One of the most common ways to use Kanban boards for project management is tracking tasks. Kanban cards are added to the board to represent individual project tasks, assigned to the responsible party, and moved throughout the various stages of work until they are complete. This gives everyone working on the project a bird’s-eye view of where the project stands at any given time.

Another great use of Kanban boards for projects is tracking milestones and deliverables. And with some Kanban board tools and apps, you can link the to-do list for each deliverable right inside the card on the board. Everything you need is just one click away.

When we developed Card Table, Basecamp’s take on a Kanban Board, we took this concept of bird’s-eye view and detailed deliverable and milestone tracking, and combined them into one tool that operates just like a Kanban board, with a few twists:

1. Columns: Columns represent the different stages or phases of your workflow. Card Table columns can be added or removed as needed, and can also be renamed and color coded to make it even easier to see the status of any given task or deliverable.

Columns are customizable on the Basecamp Card Table.
Columns are customizable on the Basecamp Card Table.

2. Cards: Card Table cards move through the board just like any other Kanban system. But unlike other systems, these cards can also be clicked open to reveal even more information, including due dates, notes, attachments, conversations about that card, and more.

Each Card Table card can be opened to see more information.
Each Card Table card can be opened to see more information.

3. Triage and Done: We believe cards need a place to live before they enter your workflow and after they are complete. That is why we’ve added a Triage and a Done section to each Card Table, allowing you to keep the main workflow columns free of anything but what’s in progress. Even better, if you ever have a card for a task that needs to get done eventually, but not right now, there’s a Not Now section to stash these tasks out of sight until you’re ready to begin work.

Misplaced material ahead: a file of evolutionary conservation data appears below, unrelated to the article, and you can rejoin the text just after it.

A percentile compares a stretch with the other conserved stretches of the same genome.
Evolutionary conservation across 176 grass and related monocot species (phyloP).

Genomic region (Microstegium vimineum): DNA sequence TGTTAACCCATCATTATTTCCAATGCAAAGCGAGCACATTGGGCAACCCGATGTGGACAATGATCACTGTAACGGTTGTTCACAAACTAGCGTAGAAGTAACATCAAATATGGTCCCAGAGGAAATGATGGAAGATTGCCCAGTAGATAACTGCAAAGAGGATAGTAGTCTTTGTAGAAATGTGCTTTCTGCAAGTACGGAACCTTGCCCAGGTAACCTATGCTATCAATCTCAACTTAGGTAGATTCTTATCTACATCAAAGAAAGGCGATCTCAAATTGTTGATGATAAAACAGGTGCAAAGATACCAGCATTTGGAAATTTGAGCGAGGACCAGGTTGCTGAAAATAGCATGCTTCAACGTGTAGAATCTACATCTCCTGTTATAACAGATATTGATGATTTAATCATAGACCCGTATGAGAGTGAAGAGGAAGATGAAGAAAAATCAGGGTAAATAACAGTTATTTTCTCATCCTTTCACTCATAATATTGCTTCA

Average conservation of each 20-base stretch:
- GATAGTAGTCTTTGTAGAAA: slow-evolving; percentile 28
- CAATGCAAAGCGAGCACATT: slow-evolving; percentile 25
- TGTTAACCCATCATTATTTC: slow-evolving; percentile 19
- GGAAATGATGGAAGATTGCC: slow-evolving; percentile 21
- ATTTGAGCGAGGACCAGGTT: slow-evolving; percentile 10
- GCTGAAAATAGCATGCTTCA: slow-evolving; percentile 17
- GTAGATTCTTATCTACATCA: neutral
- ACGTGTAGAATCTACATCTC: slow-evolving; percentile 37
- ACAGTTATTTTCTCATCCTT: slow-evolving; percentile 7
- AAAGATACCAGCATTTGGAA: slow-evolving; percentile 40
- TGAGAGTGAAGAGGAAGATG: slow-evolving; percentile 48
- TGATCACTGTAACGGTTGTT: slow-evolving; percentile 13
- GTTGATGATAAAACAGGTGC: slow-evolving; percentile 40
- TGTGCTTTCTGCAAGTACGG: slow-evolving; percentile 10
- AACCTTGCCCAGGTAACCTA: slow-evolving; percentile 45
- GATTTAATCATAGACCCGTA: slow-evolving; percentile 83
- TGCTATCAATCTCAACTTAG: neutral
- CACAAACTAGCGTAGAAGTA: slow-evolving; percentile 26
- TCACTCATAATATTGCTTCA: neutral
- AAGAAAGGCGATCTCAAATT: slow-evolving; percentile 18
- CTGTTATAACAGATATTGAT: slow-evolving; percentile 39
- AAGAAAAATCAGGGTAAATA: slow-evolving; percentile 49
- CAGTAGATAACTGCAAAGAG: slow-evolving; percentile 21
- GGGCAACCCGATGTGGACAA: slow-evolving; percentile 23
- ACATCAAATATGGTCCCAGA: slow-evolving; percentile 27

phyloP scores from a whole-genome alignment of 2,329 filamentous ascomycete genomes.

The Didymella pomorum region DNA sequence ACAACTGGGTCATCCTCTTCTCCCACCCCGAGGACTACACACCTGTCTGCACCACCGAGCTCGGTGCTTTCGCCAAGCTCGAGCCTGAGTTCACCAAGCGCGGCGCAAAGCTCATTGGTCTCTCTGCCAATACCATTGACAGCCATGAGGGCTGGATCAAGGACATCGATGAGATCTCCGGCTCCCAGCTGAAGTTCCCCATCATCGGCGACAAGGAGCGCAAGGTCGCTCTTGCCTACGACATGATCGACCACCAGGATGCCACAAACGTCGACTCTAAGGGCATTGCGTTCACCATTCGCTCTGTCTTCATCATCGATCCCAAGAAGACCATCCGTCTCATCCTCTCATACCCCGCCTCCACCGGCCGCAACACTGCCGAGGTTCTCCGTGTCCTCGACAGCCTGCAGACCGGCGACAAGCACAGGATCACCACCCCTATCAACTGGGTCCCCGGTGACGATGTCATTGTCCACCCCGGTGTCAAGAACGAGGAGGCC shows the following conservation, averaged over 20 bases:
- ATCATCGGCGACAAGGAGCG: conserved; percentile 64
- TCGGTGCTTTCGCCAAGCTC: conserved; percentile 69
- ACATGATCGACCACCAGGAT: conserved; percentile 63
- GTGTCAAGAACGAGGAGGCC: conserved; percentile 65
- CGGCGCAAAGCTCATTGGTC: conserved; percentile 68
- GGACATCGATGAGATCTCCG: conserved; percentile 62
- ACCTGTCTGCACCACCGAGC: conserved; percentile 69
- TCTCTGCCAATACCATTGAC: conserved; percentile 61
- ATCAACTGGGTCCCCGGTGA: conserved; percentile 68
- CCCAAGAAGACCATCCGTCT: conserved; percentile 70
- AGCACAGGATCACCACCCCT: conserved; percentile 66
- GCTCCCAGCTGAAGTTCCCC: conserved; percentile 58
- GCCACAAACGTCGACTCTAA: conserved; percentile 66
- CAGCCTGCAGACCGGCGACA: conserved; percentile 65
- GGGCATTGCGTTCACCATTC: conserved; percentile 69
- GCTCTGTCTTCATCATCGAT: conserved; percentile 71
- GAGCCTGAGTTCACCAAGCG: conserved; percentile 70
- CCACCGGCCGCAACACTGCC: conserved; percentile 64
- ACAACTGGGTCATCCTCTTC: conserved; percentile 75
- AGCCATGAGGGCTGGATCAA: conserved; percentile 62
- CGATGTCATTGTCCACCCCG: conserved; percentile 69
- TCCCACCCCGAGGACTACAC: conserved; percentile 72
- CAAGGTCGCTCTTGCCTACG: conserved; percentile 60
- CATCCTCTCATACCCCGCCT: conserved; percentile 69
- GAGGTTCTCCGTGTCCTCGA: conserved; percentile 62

Stash new cards in your Triage section.
Stash new cards in your Triage section.

4. On-Hold: There are often times where a task or deliverable on a project gets delayed, leaving it stuck in a column indefinitely. This can be quite frustrating for project managers looking to keep their cards moving along at a steady clip. So, we added an On Hold section to every column, allowing you to set aside any cards that are delayed. Close at hand, yet out of the way.

Got a task that’s stuck? Move the card to “On Hold” so it’s top of mind but out of the way.
Got a task that’s stuck? Move the card to “On Hold” so it’s top of mind but out of the way.

5. Column View: Sometimes you want to drill down into tasks in a specific stage of your process. With Card Table, you can open up a view that only includes all tasks for that particular column, allowing you to get a better understanding of what’s happening at that stage.

Click on any Card Table column to get a view of just those cards.
Click on any Card Table column to get a view of just those cards.